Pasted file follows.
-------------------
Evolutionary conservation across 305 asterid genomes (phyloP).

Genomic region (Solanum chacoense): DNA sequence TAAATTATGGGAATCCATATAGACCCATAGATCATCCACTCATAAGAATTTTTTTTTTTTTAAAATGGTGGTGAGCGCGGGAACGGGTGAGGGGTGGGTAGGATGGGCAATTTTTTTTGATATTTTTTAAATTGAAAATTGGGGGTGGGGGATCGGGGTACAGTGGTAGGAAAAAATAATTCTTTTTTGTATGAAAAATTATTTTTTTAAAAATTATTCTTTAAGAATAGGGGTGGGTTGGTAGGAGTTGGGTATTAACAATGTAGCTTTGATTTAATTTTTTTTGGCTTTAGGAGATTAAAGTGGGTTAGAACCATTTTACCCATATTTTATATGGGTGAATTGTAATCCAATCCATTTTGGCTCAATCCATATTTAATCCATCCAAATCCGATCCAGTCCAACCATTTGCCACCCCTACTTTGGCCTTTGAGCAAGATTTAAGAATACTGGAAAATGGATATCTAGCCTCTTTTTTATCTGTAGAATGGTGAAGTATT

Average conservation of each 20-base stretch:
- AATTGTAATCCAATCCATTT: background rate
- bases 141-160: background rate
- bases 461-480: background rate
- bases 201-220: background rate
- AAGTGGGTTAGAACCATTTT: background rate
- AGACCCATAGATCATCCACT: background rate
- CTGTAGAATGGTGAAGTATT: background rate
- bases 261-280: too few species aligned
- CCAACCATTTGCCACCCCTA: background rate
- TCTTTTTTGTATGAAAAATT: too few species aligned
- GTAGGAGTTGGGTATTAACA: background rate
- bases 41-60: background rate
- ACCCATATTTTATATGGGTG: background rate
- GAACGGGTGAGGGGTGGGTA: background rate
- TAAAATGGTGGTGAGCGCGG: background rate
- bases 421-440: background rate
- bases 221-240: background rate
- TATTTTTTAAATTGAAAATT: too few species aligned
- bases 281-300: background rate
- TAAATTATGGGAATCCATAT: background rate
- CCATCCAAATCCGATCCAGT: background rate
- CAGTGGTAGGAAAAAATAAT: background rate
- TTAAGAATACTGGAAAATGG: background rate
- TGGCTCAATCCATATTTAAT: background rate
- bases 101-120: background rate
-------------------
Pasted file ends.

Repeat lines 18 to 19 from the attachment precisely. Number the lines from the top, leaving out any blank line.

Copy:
- TAAAATGGTGGTGAGCGCGG: background rate
- bases 421-440: background rate